Defence Research and Development Organisation test fired the land attack version of the BrahMos supersonic cruise missile at the Pokharan range in Rajasthan on Wednesday, six weeks after its failed test on Jan 20, an official in New Delhi said.
"The analysis of the parameters of the missile flight will take some time," a Defence Research and Development Organisation (DRDO) official said while confirming the test firing of the missile.
The BrahMos missile, a joint venture of India and Russia, failed its test trial on Jan 20 by missing the target.
Since cruise missiles fly at low altitudes, they have the ability to evade enemy radars and air-defence systems. They are also easier and cheaper to operate as precision strike weapons.
The Indian Army has already begun inducting the land-fired version of the BrahMos, with the first battery entering service in June 2007. Each battery is equipped with four mobile launchers mounted on heavy 12x12 Tatra transporters.
The army plans to induct three more such batteries.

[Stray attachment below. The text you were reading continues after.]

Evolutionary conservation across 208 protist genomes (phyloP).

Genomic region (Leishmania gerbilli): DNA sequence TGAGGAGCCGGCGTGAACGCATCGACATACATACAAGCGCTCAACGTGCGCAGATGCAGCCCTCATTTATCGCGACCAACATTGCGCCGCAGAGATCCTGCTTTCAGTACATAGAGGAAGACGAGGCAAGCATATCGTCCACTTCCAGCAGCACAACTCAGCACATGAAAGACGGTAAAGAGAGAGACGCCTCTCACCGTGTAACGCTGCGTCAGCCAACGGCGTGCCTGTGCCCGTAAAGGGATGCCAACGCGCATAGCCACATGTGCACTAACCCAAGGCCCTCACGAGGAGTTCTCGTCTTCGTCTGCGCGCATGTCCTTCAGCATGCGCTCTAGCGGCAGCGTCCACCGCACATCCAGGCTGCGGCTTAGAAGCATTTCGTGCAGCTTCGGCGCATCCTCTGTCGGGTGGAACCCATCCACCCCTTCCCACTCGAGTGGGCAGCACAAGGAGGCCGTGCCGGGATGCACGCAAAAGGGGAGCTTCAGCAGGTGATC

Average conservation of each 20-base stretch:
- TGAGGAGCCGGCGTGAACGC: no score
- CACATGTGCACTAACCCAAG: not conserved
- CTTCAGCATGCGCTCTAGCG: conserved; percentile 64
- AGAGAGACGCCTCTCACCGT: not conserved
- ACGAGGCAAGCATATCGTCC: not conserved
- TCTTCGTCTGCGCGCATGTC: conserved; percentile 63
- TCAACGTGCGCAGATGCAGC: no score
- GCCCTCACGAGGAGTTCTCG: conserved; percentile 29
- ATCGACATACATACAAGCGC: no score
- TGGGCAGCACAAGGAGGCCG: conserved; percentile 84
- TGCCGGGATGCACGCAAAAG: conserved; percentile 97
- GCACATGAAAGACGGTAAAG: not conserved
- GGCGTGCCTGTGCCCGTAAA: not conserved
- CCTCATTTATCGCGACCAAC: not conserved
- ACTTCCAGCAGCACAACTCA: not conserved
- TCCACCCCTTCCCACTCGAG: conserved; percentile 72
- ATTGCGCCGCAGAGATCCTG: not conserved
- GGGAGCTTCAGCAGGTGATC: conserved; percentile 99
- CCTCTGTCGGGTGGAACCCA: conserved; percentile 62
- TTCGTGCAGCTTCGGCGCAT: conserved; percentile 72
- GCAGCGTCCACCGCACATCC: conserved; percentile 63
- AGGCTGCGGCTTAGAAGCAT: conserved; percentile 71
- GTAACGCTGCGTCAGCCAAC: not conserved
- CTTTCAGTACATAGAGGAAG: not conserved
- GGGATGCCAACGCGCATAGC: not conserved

The anti-ship naval version has also been inducted into service with its integration on the destroyer INS Rajput, with two other ships of the same class to be similarly equipped.
The missiles will also be mounted on the three 7,000 tonne Kolkata class destroyers currently being constructed at Mumbai's Mazagon docks.
The missile, which takes its name from the Brahmaputra and Moskva rivers, has a nearly 300 km range and carries a 300 kg conventional warhead. It can achieve speeds of up to 2.8 Mach or nearly three times the speed of sound.
BrahMos Aerospace Private Limited was established in India as a joint venture through an inter-governmental agreement signed between India and Russia in February 1998.